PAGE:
Have you ever read something about God in the Bible and thought, “wow, that can’t mean what it sounds like it means – God’s not like that”? There was one verse that we read in our passage on Sunday that made a somewhat startling statement about the sovereign control that Yahweh exerts over His creation. Some of us may have had a strong impulse to rescue God from that verse…but does He really need our rescue?
You’ll remember that one of the objections Moses raised to the Lord’s call was that he was not an eloquent speaker, to which Yahweh responded, "Who has made man's mouth? Who makes him mute, or deaf, or seeing, or blind? Is it not I, the LORD?” (Exo 4:11).
Who makes the mute man mute? Yahweh. Who makes the deaf woman deaf? Yahweh. Who determines if a particular person is seeing or blind? Yahweh. We could extend that to other things as well. Who makes the cancerous child cancerous? Yahweh. Who makes the stillborn baby stillborn? Yahweh.
In much of modern Christianity, people struggle with how to explain what some have called natural evil, which would include natural disasters and disease. How do we explain tsunamis and earthquakes? How do we explain that some people are born with extreme birth defects? Some Christians would immediately begin to describe man’s fall into sin and the effects that sin has had on this world. Those effects include natural evil and so when we see these kinds of things – hurricanes that kill and children born blind – we should be reminded of Adam’s fall into sin and how horrible sin is. God doesn’t want these things to happen; man chose them when he chose sin. In other words, some explanation is found that lays the genesis for these disasters somewhere other than at the feet of Almighty God. “Man chose to sin. Sin caused these things. So in a sense man caused them and sin caused them, but God did not. God is as bothered by them as you are.”
Others in the church, recognizing that the Bible claims more sovereignty for God, seek to accommodate that teaching while still absolving God of responsibility for natural disasters and sicknesses. They explain that God selectively “allows” certain disasters to happen. He “allows” particular illnesses to take shape in the womb; He prevents others. So God is like a gatekeeper, not causing these things to take place, but allowing certain ones to pass. I find this option attractive although the text of Scripture, including Exodus 4:11, the more I read it, persuades me that this is an inappropriate explanation. Who makes him mute, or deaf, or seeing, or blind? Is it not I, the LORD?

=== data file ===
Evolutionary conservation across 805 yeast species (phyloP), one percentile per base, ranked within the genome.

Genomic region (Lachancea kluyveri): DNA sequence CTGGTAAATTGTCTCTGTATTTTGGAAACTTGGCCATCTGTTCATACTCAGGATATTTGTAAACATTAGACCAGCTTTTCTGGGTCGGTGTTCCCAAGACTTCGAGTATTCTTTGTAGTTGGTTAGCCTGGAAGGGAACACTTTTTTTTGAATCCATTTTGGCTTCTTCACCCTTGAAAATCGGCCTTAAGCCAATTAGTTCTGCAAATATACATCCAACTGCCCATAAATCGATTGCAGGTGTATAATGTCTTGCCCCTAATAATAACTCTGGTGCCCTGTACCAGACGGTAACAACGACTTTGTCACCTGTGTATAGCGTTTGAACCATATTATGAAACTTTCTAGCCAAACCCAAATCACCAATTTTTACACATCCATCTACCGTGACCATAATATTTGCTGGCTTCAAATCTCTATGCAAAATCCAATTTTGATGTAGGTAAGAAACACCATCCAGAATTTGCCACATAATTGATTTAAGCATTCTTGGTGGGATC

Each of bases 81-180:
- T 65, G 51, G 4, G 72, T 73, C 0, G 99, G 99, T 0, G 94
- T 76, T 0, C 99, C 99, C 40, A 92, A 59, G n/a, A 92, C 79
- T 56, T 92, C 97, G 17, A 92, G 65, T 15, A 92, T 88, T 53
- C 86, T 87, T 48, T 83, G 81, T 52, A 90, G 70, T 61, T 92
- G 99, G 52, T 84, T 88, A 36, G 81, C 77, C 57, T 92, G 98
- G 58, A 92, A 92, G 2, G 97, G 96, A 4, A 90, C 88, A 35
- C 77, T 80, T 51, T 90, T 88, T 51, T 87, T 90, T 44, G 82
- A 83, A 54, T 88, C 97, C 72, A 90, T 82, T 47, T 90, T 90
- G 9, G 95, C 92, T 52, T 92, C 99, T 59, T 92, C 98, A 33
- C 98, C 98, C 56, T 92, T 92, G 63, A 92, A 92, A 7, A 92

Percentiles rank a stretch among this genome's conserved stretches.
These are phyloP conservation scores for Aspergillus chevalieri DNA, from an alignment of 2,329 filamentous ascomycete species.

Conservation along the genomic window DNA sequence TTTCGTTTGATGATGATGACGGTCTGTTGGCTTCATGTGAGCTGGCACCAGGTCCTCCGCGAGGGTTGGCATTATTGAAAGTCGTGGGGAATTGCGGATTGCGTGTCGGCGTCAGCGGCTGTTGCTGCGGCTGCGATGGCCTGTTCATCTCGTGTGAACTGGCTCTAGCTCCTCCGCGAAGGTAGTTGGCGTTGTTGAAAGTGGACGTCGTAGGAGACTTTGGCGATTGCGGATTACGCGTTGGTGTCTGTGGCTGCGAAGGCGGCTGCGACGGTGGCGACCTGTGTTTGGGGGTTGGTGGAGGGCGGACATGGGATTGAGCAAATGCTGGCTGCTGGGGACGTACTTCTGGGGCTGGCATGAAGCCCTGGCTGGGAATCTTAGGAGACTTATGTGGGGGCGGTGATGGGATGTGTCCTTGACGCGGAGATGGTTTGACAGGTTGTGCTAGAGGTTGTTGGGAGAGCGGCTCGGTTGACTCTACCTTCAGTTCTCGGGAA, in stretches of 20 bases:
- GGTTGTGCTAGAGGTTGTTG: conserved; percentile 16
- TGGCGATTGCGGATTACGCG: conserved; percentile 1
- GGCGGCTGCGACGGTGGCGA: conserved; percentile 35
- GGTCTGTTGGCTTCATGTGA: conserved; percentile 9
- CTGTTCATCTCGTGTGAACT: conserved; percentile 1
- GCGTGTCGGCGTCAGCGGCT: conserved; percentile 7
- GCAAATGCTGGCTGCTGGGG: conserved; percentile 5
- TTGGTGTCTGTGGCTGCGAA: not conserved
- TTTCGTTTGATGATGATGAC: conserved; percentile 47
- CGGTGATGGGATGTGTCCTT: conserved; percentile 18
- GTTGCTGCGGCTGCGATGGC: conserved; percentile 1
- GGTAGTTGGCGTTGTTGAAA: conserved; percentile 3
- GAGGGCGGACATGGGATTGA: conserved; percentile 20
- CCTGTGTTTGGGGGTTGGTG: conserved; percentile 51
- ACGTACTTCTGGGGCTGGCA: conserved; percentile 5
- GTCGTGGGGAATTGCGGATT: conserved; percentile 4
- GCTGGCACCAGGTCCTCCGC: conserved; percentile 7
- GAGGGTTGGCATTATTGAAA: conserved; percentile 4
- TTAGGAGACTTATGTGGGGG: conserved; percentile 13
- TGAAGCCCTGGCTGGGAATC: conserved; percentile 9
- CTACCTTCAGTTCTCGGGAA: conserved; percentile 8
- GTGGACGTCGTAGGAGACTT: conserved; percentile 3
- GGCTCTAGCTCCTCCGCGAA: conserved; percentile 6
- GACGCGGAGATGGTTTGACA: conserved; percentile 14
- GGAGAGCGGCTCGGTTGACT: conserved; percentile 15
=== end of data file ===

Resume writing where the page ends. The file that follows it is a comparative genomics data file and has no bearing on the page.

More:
We have an impulse to rescue God from responsibility for birth defects and illnesses and earthquakes where He seems to feel no such compulsion. Being recognized as the creator of mute mouths, deaf ears, and blind eyes does not appear to be problematic to Him. He claims responsibility with absolutely no apologetic explanation.
In Exodus 4:11-12, Yahweh says, “I make mouths. All of them. I make them work well. I make them work poorly. I make eyes, too. I make them see and not see. I make ears, too. I make them hear and not hear.” And He offers no explanation to get Himself off the hook, even though we are so eager for Him to do so. He appears to want us to understand that He is in control even of these kinds of things.
But there is a “therefore.” Yahweh wanted Moses to trust Him with his mouth and speech because He created it and was Lord over it. Why was Moses not “a man of words” as the original more literally reads? It’s not that God allowed this to happen to Moses. God made him that way. Why? So that Moses would trust in Him and not himself.
Paul finds the same thing at work in his own trials in 2 Cor 1. The apostle describes his and his companions being burdened beyond their own strength, so burdened that they despaired of life itself. They felt that they had received the death sentence. But this burden came with a purpose. “That was to make us rely not on ourselves but on God who raises the dead” (2 Cor 1:8-11). The trial, horrific and terrifying, was from the hand of God for the purpose of God.
I’m challenged more and more by passages like Exodus 4:11-12 to let the Bible teach me about God, to accept and embrace what it teaches, and to resist the impulse to rescue Him from what the Bible says. Where He shows no desire to rescue Himself, He must want to be there, and I have no business removing Him.
We’ll have more opportunities to consider these things as we continue in Exodus and as we continue our Wednesday night series, Walking in the Excellencies of God. If you have questions, join us for both!